It’s been such a strange season for Hunter. He puts in a strong defensive shift but more and more are beginning to get concerned with what’s going on on the offensive end of the floor — it just hasn’t been the season many envisioned for Hunter in his third season.
With this victory, the Hawks wrapped up their regular season at State Farm Arena, finishing with a 27-14 record. The Hawks have finished strongly at home, going an NBA-best (for now, as other teams have played less games at home post All-Star break) 10-1 at home since the All-Star break. While the Hawks didn’t achieve all they wanted to at home this season, their form of late has brought encouragement.
“We’ve always tried to make our building a tough place to play,” said McMillan. “Our goal at the beginning of the season was to win 30-plus games at home. We fell three short of that goal but make this a tough place to play. We’ve done that in the last two years.”
With the Hawks 15-24 on the road, protecting home court has been key for the Hawks. However, a 10-game consecutive losing streak at home — stretching from November 27th to January 17th — really hurt the Hawks this season.
“It’s been important for us to catch up in these standings,” said Young of the Hawks playing at home. “Those 10 straight that we lost are definitely going to hurt us. If we can go back and be a little bit better I think we would. Recently we’ve been playing really well at home, we need to keep it going.”
The Hawks won’t know for certain until the regular season ends if they’ll even return to State Farm Arena this season but the player certainly believe they’ll be back to play at State Farm Arena before the summer.
“I think we all kind of know what the deal is,” said Young on the Hawks’ final regular season home game. “We know who we are, we know what we need to do and take care of business. I think we all have it in our mindset that this isn’t our last home game.”
The Hawks now finish their season on the road: Friday night in Miami and Sunday afternoon in Houston.
There’s a lot to be said for the teams around the Hawks in terms of play-in seeding between themselves, the Brooklyn Nets, the Cleveland Cavaliers and the Charlotte Hornets.
Here are some of the permutations.
So if Nets go 2-0, they’re the 7-seed.— Hardwood Paroxysm (@HPbasketball) April 7, 2022
If Hawks go 2-0, they’re no worse than 8th.
If Cavs go 2-0, they’re 7th.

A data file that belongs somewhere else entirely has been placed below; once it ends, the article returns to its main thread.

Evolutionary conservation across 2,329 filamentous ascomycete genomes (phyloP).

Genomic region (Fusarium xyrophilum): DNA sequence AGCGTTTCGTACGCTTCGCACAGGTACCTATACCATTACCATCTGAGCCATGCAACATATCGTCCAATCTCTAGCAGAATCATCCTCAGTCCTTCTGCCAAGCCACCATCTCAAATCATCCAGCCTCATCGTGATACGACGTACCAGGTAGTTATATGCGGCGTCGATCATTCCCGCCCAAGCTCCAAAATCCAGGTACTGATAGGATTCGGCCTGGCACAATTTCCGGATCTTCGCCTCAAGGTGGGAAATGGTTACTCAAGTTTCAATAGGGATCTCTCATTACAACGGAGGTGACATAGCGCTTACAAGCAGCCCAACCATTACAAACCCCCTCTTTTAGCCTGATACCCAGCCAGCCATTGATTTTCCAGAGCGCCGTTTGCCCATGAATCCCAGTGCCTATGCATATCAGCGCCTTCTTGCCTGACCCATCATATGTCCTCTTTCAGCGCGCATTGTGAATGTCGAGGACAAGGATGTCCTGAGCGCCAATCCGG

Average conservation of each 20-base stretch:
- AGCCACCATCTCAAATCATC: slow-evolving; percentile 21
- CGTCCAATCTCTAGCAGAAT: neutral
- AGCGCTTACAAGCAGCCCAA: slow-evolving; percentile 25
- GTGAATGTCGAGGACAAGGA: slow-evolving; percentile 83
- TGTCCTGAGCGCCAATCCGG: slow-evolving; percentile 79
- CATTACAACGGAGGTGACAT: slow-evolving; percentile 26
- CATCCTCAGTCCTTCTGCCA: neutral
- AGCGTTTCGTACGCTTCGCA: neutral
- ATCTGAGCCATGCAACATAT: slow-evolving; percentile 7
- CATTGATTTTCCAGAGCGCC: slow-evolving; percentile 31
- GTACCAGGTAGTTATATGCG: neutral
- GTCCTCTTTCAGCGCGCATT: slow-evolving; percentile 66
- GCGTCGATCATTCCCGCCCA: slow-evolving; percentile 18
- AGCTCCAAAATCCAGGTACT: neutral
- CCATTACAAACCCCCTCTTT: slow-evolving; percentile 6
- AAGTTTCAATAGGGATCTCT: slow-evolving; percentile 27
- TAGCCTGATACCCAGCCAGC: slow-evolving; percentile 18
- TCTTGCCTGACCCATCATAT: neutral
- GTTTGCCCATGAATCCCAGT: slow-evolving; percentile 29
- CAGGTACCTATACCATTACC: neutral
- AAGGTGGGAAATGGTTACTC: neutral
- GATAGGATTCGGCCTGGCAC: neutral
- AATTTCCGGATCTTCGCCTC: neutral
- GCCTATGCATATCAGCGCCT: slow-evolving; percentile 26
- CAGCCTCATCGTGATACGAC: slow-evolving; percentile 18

In the unlikely event of a four-way tie:— Hardwood Paroxysm (@HPbasketball) April 7, 2022
based on cumulative record against each other.
Yes. If Cavs beat Bucks Sunday, Hornets can’t catch, but if they lose to Nets Friday they lose control of destiny for 7-8. https://t.co/JZ3nYUEX5F— Hardwood Paroxysm (@HPbasketball) April 7, 2022
The Hornets owning the three-way tie between the Nets, Hawks and themselves may also play a key role.
Nets have tiebreaker over Hawks.— Hardwood Paroxysm (@HPbasketball) April 7, 2022
Hornets have tiebreaker over Nets
Hornets and Hawks split season series, Hawks own division record tiebreaker.
If a 3-way tie, it goes:
10. Hawks https://t.co/JdRxpYlqDD
Hornets benefit either way from the Cavs-Nets game Friday. They need help to dig out, but there are multiple paths to them moving out of 10th.— Hardwood Paroxysm (@HPbasketball) April 7, 2022
The Nets needing to play the Cavs obviously is hugely important in the scheme of things here, and because of that — and the fact the Hawks need to play the top-seeded Miami Heat on the road, it’s not worth venturing too far down this rabbit hole until after Friday’s action.
Realistically speaking, the tough work for the Nets and Hawks will be decided in Game 81 than it will Game 82 — both teams should take care of business on the final day of the regular season against Indiana (the Pacers facing the Nets on the second night of a back-to-back) and Houston respectively (though, the Hawks have been here before in terms of regular season finale games they should win (cough, 2016’s regular season finale, cough).
The Cavaliers playing Brooklyn on Friday and Milwaukee on Sunday finish is tough and that game on Sunday against the Bucks is likely the one to decide where the Hawks will end up.
For now, the Hawks (43-37) travel to Miami (52-28) to play the Heat, and while the happenings on Thursday between Celtics @ Milwaukee and Philadelphia @ Toronto would influence the Heat’s position in terms of which teams could take the 1-seed off of them if they win out and the Heat lose out (the Celtics currently two games behind the Heat having played 80 games heading in, the 76ers and Bucks both sitting on 49 wins apiece having both played 79 games heading into those fixtures tonight).
Regardless of what happens in those games on Thursday, a win for the Heat on Friday against the Hawks secures them the top seed and you’d imagine that’d be the outcome they will aim for and rest players for their regular season finale in Orlando.
Of course, the Heat could end up facing the Hawks in the first round depending on the seeding and how the play-in tournament goes, and may prefer to see someone like the Cavaliers/Hornets if possible, and may do whatever possible to make sure the Nets end up as the 7-seed? Who even knows; so many possibilities and outcomes, so many aspects out of teams’ control this time of year.
...It’s all very interesting and relevant to the Hawks’ trip to South Beach, in which both sides need a victory to help secure their respective seeding.
Should be fun!
Until next time...